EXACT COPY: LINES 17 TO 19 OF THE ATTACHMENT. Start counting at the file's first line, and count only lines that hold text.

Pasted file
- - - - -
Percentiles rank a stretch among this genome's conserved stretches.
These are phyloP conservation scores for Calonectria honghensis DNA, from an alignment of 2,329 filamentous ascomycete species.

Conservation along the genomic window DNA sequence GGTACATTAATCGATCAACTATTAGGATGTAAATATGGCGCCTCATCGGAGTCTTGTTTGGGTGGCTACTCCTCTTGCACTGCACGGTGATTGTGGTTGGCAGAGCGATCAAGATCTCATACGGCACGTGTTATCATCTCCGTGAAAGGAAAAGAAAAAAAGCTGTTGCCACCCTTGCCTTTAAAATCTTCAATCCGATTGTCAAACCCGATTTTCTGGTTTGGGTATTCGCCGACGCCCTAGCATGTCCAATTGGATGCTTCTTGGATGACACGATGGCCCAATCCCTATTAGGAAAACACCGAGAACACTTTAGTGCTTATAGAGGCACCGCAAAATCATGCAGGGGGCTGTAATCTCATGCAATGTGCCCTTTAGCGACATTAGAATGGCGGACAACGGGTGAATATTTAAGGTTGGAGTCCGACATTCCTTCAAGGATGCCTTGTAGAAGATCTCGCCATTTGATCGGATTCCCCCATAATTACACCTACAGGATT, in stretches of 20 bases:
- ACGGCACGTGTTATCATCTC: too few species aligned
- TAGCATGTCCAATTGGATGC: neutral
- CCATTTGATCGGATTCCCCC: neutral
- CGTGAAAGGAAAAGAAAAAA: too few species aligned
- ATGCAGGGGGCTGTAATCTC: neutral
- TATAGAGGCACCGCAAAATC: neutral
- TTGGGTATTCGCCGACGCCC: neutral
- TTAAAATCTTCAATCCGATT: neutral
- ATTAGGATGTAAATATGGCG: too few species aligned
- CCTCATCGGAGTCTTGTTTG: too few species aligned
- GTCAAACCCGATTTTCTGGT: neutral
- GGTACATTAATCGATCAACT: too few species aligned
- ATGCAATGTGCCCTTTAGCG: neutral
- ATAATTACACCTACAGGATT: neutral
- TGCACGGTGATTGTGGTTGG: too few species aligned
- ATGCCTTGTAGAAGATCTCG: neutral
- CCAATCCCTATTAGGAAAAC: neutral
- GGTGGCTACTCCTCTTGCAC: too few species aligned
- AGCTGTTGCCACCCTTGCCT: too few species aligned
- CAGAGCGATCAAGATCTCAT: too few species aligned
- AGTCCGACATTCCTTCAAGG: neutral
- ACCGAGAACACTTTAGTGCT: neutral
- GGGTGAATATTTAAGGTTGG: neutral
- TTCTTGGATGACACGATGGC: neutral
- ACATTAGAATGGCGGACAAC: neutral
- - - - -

- ATAATTACACCTACAGGATT: neutral
- TGCACGGTGATTGTGGTTGG: too few species aligned
- ATGCCTTGTAGAAGATCTCG: neutral